Metering was via a selenium cell mounted above the turret. This was something of a budget model as instead of using three D-Mount Yashinon lenses, it used f1.8 Yashinon converter lenses for its 6.5, 10 and 25mm settings. These all had matching viewfinders.
It had only a single filming speed of 16 fps. In 1962 in the UK, it sold for £37 5s 6d making it a mid-range model from Yashica's broad stable of move-cameras.
There's a couple of oddities on this one. The brochure (and maybe the box) has "Yashica 8C", but the label on the camera just has "Yashica-C". There's also the battery issue on this one that doesn't affect it's sibling, the 8-E III, (w/ clock drive). I don't have any manual to know exactly what battery setup is used, but it's an odd size compartment with 2 very large contact terminals. Then again, it may have a secondary battery box that's gone missing.
Your camera is missing the battery holder which contains the 4 AA cells and has two terminals on the top which contact the two you can see in the battery compartment. Although I don't believe the battery box was listed as an accessory, I know that quite a few people bought spare ones from their respective distributors to minimise downtime when batteries started failing; so much quicker to have loaded the cells into a holder in advance of filming and simply switch the old one out rather than having to remove it, take out the batteries and then load new ones.
I had an uncle who was a keen amateur and enjoyed flying to Africa to film wildlife; he used to take 5 battery holders and about 40 AA batteries when he was packing his luggage along with a few dozen rolls of film. He eventually graduated from Yashica 8mm gear to shooting 16mm; sadly only two of his 8mm reels which were filmed back in the mid-sixties have survived but in one of them there's footage, shot presumably by his guide, of him running for his life towards the vehicle as he was being charged by a rhino. I never knew Uncle Bob could run that fast...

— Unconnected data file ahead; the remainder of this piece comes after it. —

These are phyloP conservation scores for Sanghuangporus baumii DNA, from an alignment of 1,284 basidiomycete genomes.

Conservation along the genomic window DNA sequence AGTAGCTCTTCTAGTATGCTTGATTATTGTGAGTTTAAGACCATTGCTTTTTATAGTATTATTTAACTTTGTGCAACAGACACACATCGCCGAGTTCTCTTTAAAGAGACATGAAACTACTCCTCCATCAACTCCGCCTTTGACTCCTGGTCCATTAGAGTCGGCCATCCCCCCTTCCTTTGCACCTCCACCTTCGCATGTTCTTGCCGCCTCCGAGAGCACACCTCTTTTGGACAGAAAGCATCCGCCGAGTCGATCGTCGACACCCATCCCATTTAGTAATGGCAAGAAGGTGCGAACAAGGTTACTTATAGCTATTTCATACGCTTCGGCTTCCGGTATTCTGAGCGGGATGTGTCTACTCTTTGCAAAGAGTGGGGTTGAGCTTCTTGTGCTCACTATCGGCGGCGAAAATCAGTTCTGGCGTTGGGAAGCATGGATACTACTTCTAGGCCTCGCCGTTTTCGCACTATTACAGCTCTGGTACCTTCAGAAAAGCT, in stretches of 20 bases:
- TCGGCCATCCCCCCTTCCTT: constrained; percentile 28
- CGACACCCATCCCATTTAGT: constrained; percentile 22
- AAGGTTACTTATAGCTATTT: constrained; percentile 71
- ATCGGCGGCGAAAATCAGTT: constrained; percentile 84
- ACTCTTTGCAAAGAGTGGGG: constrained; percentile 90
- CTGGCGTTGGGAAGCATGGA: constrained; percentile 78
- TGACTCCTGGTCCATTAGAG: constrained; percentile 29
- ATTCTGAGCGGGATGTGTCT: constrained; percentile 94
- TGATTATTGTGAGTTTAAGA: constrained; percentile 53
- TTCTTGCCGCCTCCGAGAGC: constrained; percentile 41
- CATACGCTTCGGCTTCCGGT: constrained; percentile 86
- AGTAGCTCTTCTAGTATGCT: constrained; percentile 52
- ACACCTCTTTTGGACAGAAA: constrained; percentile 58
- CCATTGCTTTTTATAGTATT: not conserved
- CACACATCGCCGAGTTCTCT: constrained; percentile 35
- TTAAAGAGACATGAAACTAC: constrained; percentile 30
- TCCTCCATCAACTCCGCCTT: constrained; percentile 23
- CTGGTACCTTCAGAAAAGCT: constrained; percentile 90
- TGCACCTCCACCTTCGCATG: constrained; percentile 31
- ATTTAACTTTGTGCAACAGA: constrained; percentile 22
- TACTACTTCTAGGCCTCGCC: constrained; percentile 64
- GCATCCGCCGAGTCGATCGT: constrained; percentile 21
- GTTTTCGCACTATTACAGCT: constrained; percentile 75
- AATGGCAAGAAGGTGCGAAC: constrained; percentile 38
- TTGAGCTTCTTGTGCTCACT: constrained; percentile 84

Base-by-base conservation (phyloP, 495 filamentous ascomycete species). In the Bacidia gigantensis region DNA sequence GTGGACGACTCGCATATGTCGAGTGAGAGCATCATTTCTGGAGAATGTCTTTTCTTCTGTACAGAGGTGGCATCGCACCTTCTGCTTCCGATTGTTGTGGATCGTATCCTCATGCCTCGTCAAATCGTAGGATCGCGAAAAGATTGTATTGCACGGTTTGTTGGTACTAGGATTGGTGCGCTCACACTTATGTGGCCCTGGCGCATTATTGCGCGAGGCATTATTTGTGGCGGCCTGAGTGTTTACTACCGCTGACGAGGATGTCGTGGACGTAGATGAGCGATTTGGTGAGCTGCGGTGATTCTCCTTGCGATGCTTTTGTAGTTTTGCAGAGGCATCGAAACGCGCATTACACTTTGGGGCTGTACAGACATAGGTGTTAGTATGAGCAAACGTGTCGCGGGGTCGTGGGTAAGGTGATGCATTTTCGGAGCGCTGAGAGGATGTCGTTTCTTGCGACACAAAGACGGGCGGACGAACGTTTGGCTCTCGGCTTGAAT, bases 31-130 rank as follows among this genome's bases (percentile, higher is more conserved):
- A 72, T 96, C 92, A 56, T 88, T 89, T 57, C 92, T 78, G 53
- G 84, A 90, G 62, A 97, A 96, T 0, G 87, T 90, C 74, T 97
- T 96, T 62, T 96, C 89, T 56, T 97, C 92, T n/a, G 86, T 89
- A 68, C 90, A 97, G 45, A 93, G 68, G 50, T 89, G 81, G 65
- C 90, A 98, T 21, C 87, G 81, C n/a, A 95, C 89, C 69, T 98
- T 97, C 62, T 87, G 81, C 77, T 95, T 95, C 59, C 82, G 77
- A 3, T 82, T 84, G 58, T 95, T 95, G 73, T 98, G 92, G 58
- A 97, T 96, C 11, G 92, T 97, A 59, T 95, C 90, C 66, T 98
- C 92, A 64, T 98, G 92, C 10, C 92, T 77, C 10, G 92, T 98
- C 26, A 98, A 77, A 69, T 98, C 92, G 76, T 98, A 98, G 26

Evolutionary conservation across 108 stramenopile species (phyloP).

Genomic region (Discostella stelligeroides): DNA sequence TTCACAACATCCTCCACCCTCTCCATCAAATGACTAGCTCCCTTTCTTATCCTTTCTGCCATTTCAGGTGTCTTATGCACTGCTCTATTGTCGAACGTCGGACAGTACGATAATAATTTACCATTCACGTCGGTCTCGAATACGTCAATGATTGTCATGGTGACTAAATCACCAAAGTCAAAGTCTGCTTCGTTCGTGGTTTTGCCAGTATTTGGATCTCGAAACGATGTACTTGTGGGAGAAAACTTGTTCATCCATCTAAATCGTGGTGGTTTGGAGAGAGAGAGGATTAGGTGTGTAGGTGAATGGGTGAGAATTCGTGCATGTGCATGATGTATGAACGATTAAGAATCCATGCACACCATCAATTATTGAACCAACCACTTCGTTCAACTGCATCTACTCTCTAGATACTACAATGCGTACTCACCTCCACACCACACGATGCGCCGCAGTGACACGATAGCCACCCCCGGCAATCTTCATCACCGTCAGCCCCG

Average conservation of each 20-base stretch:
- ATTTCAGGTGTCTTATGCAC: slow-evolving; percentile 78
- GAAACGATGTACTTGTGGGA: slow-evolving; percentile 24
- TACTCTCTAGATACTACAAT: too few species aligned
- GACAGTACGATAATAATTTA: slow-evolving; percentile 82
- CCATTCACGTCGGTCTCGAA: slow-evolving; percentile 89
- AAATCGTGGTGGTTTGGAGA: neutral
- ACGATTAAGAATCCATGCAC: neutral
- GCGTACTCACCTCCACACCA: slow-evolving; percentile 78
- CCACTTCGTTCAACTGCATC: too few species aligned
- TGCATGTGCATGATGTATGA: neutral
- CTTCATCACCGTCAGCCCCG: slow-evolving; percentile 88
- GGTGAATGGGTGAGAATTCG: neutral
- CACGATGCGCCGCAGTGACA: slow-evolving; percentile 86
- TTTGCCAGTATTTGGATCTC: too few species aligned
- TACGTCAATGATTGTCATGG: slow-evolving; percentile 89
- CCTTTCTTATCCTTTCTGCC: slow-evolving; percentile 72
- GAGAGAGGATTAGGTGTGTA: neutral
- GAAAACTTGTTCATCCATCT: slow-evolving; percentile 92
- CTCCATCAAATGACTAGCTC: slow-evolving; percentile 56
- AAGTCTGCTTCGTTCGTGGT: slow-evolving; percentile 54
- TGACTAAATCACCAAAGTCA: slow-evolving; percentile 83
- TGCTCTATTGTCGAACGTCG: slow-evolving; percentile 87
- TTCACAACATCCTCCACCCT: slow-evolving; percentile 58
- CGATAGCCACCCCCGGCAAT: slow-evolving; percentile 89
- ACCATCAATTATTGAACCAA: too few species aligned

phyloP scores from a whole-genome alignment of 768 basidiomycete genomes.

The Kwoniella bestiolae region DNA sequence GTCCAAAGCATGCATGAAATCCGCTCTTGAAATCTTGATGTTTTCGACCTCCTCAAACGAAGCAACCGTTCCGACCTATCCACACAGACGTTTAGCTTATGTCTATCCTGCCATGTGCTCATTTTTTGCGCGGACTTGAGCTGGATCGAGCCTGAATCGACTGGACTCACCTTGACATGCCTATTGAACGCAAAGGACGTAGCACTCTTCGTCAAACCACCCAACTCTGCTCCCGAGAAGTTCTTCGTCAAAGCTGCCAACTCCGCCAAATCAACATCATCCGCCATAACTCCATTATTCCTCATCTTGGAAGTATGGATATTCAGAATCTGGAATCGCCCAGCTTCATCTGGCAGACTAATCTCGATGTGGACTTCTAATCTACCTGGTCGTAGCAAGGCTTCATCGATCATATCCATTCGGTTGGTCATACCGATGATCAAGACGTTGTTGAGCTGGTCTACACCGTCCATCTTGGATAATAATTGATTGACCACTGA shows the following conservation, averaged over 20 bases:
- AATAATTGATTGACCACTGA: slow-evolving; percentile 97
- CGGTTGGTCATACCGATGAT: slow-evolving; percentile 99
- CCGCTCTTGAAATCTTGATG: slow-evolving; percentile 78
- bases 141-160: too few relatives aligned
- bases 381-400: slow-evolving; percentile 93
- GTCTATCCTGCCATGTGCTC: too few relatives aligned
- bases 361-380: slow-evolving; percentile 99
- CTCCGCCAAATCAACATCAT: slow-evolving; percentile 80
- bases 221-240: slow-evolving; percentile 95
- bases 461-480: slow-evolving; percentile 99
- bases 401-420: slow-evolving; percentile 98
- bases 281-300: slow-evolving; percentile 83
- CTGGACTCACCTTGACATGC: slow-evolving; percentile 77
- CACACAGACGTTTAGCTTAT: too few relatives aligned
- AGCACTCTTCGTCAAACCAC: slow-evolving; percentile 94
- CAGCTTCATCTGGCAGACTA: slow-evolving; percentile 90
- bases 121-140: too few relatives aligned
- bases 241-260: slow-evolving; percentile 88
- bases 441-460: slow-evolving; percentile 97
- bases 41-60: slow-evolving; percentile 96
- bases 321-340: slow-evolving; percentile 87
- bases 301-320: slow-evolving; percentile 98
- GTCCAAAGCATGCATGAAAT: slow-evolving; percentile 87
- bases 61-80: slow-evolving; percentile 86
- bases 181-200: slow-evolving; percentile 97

Thanks biggles3 ... It occurred to me as I was typing it out that there might logically be something missing, so it's nice to know there wasn't a rather abrupt change from (or, to) some proprietary block battery that's gone the way of the Mercury types. The camera has a good capstan roller, but lacking power there's no way to know if it's still working. The top-mounted meter still seems to be reacting to light just fine, but I've yet to check it for accuracy. I might try to rig something up as a temporary power source to give it a quick test. At least I'll know if it's worth searching out another holder.
The 8-E III's capstan might as well be made of peanut brittle, so it's unlikely to ever get put back in service. I haven't even tried to wind it and tempt fate that it would still run, so it's relegated to being a photo model or maybe a parts or lens donor at some point after I do a family photo.
Sounds like Uncle Bob might have been weighted down too much with batteries and film to chance outrunning a rhino.